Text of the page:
IPAV suggests mortgage terms of up to 50 years to help solve housing crisis

Call is made in pre-budget submission by Institute of Professional Auctioneers and Valuers

The Institute of Professional Auctioneers and Valuers (IPAV) has called for mortgage terms offered by banks to be extended for periods of up to 40 and 50 years to address the housing affordability crisis.

In a pre-budget submission, IPAV said the situation in Ireland’s housing market is at its “11th hour” with home ownership increasingly becoming the preserve of those on higher incomes. The consequences of this situation, IPAV chief executive Pat Davitt said, are likely to be “massive” and “adverse”, both socially and economically.

Fixed-term mortgages of up to 30 years are available in Ireland but many buyers opt for shorter-term loan periods because they pay less interest over the lifetime of the mortgage. Longer-term home loans cost borrowers more in the long run but reduce the size of monthly repayments making them more affordable in the near term for first-time buyers.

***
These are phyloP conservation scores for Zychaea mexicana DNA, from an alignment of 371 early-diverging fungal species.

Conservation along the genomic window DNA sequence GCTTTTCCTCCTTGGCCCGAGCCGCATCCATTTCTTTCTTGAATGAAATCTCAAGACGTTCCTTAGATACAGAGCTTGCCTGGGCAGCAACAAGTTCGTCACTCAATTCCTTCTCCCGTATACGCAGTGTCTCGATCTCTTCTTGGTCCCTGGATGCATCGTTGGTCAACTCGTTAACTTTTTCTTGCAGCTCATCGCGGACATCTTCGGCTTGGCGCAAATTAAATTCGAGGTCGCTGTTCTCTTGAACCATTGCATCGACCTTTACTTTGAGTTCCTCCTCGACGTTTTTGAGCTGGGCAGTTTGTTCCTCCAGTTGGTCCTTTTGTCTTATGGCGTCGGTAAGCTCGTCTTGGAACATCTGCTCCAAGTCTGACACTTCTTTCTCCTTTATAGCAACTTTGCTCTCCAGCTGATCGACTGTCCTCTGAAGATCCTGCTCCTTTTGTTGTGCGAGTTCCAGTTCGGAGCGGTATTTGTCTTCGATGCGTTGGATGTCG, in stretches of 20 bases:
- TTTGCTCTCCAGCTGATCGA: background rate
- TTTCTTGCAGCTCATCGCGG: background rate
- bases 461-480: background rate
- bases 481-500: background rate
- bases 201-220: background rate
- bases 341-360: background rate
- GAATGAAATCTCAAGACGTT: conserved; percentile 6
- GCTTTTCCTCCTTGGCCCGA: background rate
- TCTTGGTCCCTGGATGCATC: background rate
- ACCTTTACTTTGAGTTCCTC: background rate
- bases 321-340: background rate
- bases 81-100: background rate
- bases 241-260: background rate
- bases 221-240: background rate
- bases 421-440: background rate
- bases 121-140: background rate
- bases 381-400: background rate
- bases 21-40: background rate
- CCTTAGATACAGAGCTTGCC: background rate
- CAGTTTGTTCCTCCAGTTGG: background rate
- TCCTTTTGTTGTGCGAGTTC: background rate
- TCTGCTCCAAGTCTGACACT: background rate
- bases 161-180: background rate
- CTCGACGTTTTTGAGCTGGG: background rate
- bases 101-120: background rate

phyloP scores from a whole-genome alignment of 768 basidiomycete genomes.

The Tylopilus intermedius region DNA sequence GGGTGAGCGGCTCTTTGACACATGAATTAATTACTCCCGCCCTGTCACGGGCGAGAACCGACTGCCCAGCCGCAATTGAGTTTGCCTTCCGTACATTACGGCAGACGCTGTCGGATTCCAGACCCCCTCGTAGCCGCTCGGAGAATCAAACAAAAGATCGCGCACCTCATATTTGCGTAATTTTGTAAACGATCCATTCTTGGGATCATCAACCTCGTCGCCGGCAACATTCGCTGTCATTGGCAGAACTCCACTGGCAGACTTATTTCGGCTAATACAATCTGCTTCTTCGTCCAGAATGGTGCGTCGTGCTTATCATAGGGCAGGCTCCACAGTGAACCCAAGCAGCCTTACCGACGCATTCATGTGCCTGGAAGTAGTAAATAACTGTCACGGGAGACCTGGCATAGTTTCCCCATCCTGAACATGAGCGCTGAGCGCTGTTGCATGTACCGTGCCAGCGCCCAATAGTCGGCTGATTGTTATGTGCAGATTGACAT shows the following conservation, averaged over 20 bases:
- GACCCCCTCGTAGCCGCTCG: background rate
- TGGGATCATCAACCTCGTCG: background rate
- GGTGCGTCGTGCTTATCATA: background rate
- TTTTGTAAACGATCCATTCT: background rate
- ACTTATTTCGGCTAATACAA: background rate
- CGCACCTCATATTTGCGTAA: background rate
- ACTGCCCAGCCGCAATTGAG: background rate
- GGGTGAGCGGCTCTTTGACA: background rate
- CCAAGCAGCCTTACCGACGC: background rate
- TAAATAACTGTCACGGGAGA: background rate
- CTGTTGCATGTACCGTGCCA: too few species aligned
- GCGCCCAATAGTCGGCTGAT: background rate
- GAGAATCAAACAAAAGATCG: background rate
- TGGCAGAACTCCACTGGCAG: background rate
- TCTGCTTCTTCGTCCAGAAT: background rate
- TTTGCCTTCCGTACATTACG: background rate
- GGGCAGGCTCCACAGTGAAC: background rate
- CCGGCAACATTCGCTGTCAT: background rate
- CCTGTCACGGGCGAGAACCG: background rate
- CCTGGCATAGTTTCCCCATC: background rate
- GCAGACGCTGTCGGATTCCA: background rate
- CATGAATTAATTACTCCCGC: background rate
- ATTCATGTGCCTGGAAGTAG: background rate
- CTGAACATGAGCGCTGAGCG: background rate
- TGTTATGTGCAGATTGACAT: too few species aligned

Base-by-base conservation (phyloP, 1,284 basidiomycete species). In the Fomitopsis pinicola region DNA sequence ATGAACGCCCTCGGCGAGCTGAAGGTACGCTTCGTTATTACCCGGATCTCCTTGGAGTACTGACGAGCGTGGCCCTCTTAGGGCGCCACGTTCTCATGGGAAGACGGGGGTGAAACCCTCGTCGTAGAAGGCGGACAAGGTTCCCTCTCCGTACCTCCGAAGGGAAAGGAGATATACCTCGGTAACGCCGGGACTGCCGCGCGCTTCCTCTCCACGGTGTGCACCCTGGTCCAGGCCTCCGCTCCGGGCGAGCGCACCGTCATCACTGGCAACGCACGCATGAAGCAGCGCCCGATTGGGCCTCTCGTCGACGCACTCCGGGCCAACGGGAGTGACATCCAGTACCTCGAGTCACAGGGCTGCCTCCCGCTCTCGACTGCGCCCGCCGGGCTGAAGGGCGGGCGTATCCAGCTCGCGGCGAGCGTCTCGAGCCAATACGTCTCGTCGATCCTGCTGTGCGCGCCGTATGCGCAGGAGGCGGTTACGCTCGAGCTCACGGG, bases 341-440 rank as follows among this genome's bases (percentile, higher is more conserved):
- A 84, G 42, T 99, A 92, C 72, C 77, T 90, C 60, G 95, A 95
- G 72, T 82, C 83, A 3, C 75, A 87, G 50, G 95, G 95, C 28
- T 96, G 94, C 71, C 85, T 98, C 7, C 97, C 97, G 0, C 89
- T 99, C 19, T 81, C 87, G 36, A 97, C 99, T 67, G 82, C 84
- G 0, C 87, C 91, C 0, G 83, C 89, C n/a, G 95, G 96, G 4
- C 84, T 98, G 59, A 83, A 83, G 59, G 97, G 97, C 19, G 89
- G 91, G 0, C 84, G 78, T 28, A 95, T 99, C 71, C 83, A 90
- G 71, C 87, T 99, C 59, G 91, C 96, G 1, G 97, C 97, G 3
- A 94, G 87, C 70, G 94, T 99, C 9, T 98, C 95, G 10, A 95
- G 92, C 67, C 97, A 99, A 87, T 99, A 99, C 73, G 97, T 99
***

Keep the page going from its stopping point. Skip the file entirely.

Unconvincing

Consumer advocates have hit out at the length of mortgage periods being offered by banks in Ireland, where mortgage rates are already higher than the rest of the euro zone.

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But IPAV said extending repayment periods even further could “address the current situation where home ownership has effectively become the almost exclusive preserve of those on higher incomes”.

“Aspiring homeowners, particularly those on average incomes, have seen their ambition thwarted by a number of factors — the financialisation of housing on a global basis; a lack of supply leading to continually increasing house prices; over-zealous mortgage lending rules; a turgid planning process and a failure to support SME builders,” Mr Davitt said.

“That these young people are paying rents that are substantially higher than mortgage payments would be, in virtually every area of the country, is a terrible indictment of where we’re at, not to mention in many cases delaying decisions around family formation and being forced to live longer with parents and in-laws.”

In its submission, IPAV has also called on the Government to extend the Help-to-Buy scheme for a further three years. It has also recommended that the scheme should have an income limit for qualification so that high-income households, such as those earning over €250,000, no longer qualify for the scheme.

IPAV has called for a common income tax rate of 25 per cent for both large and small landlords and a reduction in VAT on new homes from 13.5 per cent to 5 per cent for at least five years.

Ian Curran

Ian Curran is a Business reporter with The Irish Times